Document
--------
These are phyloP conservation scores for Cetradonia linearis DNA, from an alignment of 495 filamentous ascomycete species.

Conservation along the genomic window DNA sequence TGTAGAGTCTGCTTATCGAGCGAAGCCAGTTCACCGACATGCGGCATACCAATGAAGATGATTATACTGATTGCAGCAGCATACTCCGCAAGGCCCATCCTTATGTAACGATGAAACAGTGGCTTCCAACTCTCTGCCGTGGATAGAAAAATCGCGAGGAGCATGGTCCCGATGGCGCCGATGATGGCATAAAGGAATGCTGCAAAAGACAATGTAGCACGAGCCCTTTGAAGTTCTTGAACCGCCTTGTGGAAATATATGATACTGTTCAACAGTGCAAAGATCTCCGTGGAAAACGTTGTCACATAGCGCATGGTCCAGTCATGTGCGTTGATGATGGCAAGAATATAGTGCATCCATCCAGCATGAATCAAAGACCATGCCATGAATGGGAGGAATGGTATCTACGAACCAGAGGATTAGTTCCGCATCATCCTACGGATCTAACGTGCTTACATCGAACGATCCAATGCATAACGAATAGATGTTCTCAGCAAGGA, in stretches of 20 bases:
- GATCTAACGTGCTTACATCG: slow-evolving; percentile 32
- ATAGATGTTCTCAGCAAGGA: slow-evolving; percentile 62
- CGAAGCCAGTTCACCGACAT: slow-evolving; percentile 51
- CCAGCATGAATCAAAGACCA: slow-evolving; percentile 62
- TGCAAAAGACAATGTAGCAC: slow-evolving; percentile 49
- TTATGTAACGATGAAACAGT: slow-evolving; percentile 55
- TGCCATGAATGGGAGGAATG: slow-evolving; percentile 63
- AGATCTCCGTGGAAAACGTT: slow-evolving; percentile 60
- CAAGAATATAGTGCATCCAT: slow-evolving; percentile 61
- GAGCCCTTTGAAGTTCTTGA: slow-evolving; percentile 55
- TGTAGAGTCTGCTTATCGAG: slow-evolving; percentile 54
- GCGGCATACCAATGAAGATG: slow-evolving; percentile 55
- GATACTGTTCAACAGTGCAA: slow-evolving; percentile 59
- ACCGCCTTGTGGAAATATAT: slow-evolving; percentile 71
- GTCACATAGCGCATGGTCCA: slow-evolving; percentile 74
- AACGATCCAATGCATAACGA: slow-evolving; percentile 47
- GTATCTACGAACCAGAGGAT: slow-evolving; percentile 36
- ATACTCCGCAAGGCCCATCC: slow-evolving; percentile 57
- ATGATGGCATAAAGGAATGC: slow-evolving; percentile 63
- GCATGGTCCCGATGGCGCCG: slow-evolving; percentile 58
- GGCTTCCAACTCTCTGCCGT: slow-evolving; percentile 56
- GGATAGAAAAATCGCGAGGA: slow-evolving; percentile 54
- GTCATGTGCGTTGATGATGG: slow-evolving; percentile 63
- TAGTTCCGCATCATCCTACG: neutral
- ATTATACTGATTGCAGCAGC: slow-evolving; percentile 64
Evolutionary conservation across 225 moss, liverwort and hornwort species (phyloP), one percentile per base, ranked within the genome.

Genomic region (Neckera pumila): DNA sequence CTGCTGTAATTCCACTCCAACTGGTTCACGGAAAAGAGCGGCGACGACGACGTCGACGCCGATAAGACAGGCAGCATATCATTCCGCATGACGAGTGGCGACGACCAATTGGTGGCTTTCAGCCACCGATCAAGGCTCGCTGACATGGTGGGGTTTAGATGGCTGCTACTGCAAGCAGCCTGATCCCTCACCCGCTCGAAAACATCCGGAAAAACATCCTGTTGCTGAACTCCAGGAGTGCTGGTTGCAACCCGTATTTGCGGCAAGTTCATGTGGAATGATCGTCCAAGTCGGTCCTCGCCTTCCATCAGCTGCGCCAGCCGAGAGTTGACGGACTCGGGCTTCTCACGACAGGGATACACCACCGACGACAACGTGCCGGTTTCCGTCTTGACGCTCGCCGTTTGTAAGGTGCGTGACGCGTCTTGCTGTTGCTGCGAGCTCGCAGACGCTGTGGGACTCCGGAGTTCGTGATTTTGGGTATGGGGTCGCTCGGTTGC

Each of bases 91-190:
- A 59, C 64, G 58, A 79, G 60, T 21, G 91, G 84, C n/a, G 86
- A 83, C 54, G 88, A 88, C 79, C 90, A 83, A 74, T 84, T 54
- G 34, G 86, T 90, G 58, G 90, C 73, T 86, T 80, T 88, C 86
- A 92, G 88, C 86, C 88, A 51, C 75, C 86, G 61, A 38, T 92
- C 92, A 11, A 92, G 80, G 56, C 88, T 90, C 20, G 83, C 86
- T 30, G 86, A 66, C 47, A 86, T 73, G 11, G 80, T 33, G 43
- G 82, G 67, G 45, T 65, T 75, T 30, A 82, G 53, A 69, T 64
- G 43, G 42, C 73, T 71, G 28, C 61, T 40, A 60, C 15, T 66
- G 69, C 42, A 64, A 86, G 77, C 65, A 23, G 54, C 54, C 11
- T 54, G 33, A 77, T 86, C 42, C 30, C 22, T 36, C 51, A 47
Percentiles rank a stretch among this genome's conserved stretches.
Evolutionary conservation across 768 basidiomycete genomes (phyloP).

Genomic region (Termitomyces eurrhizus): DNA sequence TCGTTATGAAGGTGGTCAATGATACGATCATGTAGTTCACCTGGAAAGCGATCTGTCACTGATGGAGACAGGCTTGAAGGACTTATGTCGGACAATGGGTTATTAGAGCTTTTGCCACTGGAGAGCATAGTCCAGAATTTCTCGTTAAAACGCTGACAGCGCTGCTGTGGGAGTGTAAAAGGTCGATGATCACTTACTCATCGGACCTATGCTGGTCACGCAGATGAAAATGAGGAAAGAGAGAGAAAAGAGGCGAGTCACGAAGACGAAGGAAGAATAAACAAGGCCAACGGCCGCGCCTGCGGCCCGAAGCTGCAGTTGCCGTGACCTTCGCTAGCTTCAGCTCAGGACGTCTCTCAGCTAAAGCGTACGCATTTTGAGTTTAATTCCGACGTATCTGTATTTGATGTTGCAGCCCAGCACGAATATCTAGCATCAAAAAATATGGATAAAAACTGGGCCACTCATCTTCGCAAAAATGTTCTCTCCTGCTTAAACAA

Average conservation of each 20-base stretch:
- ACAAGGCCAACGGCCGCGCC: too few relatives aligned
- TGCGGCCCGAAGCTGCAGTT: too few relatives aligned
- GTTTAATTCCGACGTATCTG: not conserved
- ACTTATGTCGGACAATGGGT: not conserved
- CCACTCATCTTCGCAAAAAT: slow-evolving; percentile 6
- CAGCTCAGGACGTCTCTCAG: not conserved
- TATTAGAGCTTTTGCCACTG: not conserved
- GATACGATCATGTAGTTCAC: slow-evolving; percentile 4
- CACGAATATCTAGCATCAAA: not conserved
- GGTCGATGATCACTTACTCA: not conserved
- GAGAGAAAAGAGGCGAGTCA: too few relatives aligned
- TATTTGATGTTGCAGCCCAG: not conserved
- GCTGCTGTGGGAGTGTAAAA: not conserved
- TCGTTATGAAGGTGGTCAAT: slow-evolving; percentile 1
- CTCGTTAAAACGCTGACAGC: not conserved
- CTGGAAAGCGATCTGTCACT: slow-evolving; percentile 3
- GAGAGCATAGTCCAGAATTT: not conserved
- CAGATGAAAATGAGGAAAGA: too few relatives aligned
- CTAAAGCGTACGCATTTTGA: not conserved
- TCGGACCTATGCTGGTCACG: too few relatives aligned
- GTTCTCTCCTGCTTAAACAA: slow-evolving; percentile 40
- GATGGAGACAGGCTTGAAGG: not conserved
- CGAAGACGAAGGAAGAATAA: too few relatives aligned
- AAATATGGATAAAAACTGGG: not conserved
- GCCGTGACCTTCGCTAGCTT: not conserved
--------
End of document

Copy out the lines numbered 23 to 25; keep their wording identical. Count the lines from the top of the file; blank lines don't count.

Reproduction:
- GGCTTCCAACTCTCTGCCGT: slow-evolving; percentile 56
- GGATAGAAAAATCGCGAGGA: slow-evolving; percentile 54
- GTCATGTGCGTTGATGATGG: slow-evolving; percentile 63